Objective: Nurse practitioners (NPs) have an established role for delivering competent care to patients in the primary care setting. The aim of this study was to compare satisfaction of patients managed by NPs vs. physicians in the outpatient adult congenital heart disease (CHD) clinic.
Design: A prospective study conducted in two outpatient adult CHD clinics to assess patient satisfaction through standardized surveys. Demographic data included CHD diagnosis, age, and New York Heart Association functional class. All patients completed a Short-Form-12 to assess health status.
Results: Of the 371 patients recruited (52% men; median age 29 years, severe CHD complexity 31.5%) and seen by NP (n = 187) or physician (n = 184), physician-managed practices had higher perceived: overall experience, courtesy of provider (P < 0.05) and confidence (trust) in provider (P < 0.1). Overall, patients reported satisfaction with an NP providing care (98%), the NP was able to effectively deal with illness/CHD (95%), and an increased chance (94%) or willingness to see an NP at a future visit. Only 73% reported an understanding of NP training and how an NP differed from a registered nurse. There was a stronger perception of how an NP differed from a physician (83%).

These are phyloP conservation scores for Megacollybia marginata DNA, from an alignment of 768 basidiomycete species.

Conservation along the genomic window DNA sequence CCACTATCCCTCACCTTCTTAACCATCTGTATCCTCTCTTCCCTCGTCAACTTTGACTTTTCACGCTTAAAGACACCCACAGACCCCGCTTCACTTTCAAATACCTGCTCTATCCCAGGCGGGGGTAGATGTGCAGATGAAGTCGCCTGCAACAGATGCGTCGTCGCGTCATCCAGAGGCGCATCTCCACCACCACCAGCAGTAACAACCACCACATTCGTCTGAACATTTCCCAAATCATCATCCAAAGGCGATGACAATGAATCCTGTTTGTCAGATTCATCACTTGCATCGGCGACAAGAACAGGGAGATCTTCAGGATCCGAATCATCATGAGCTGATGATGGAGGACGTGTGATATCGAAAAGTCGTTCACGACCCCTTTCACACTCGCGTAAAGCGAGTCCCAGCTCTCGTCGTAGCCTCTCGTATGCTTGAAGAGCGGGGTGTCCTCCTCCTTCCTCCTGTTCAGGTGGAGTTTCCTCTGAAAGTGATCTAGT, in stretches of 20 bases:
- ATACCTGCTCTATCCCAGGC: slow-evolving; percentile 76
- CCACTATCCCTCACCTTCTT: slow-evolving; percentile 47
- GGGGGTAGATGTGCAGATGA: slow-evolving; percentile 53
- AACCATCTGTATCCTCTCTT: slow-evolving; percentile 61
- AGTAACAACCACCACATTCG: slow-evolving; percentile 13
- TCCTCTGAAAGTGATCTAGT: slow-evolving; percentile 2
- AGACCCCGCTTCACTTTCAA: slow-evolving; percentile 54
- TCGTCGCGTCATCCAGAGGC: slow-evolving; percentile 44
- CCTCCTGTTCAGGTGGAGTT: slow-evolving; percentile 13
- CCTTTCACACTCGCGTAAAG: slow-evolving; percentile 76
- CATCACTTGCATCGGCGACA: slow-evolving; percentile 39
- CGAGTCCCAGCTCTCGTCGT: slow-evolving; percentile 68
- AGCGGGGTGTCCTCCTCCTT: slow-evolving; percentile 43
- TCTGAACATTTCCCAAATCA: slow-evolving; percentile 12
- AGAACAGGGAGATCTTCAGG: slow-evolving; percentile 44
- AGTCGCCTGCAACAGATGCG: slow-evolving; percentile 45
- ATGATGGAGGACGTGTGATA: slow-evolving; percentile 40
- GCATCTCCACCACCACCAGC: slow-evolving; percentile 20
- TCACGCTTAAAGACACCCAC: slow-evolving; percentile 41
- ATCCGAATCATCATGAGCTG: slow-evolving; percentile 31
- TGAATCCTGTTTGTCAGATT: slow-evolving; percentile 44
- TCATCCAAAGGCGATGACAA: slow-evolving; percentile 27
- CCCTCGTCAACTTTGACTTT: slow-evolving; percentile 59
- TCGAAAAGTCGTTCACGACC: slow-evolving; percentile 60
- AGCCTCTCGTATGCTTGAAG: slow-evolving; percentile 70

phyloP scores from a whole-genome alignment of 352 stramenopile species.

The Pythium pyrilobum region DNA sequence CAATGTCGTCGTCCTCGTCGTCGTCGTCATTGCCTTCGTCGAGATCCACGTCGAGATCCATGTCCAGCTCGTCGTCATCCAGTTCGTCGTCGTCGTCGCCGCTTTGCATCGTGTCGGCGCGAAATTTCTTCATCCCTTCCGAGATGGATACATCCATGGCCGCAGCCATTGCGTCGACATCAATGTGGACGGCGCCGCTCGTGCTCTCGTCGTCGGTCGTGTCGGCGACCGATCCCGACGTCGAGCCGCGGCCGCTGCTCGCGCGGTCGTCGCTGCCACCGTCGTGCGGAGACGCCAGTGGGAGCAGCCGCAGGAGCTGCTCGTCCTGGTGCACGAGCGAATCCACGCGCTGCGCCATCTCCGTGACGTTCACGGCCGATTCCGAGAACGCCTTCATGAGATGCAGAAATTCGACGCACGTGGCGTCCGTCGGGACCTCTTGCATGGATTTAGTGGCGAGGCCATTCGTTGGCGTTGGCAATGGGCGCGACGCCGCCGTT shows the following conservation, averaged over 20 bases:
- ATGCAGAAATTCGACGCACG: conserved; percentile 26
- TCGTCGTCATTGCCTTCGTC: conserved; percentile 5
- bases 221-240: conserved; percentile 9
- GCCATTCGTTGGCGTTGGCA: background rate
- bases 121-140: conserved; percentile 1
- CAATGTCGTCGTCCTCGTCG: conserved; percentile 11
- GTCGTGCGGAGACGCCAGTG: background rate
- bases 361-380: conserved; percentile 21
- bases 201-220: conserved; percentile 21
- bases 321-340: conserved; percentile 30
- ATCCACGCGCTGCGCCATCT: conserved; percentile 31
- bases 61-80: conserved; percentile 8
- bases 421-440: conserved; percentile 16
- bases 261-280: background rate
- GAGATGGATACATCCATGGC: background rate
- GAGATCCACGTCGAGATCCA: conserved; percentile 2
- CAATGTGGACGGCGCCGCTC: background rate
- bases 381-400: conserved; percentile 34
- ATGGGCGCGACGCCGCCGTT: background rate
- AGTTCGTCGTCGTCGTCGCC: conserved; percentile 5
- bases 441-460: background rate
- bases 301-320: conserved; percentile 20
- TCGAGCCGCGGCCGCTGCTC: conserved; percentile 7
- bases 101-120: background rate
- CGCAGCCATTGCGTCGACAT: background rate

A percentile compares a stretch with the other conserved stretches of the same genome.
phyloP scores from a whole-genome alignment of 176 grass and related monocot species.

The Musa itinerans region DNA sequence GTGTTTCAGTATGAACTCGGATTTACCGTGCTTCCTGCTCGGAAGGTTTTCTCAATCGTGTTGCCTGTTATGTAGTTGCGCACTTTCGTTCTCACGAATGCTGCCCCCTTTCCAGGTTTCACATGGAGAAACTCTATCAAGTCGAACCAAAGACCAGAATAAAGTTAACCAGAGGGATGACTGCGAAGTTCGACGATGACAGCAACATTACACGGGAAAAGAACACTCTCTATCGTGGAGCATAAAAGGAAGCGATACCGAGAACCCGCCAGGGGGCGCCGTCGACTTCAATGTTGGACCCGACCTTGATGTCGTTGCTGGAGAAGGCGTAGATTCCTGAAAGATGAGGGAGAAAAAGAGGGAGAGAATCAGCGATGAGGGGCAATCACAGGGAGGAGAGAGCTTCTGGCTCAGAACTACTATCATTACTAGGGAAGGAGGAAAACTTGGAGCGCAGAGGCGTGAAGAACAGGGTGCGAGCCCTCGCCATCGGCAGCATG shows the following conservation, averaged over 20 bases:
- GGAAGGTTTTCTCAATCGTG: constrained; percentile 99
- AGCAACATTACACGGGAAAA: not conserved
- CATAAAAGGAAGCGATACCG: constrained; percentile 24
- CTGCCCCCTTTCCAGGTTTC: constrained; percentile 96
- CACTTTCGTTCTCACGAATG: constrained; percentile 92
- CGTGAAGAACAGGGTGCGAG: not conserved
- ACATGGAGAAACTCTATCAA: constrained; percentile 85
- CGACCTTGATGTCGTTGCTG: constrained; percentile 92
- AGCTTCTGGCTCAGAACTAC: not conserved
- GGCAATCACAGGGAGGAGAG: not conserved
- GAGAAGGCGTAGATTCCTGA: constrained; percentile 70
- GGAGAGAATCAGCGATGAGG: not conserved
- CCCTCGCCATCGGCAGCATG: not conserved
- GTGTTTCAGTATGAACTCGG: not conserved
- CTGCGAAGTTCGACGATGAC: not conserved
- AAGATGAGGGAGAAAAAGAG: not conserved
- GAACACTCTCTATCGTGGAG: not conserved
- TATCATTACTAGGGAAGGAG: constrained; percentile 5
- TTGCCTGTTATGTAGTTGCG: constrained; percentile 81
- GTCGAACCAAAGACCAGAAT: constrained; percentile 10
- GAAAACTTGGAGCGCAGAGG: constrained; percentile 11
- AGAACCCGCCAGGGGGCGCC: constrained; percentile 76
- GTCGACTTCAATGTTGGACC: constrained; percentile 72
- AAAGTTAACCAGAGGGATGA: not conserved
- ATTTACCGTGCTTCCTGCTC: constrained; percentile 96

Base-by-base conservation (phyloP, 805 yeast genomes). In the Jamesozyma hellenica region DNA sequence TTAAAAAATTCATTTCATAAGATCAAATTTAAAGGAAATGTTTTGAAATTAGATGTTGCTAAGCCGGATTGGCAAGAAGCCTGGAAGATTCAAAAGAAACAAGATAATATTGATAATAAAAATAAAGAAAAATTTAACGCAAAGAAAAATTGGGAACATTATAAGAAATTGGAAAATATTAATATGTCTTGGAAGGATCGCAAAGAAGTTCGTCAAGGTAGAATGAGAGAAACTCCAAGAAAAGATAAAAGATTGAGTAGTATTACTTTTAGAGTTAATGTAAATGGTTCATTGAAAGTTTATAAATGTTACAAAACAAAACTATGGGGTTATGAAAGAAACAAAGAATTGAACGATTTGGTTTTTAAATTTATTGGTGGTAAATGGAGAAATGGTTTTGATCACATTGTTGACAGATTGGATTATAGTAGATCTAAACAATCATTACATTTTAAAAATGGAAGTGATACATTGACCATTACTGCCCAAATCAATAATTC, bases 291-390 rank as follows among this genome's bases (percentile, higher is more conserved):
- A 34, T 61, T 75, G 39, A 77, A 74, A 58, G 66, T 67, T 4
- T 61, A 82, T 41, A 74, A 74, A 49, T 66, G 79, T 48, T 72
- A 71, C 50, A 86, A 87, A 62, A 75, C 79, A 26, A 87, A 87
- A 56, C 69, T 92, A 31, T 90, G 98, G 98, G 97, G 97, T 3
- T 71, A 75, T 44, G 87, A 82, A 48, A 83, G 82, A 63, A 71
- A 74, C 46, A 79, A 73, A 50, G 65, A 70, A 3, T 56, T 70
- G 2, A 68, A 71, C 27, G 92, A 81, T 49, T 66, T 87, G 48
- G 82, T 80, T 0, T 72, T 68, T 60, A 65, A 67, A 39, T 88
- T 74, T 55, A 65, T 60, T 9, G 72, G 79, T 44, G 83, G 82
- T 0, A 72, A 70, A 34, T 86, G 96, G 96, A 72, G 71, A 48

Conclusion: Patient satisfaction was high regardless of whether care was provided by physicians or NPs. However, patients appear to make distinctions in what they believe the type of care each practitioner is best at providing. Patient education regarding competence of the different health care providers may continue to improve patient satisfaction.
Keywords: Adult; Congenital Heart Disease; Nurse Practitioner; Patient Satisfaction; Quality Care; Treatment Outcomes.
© 2015 Wiley Periodicals, Inc.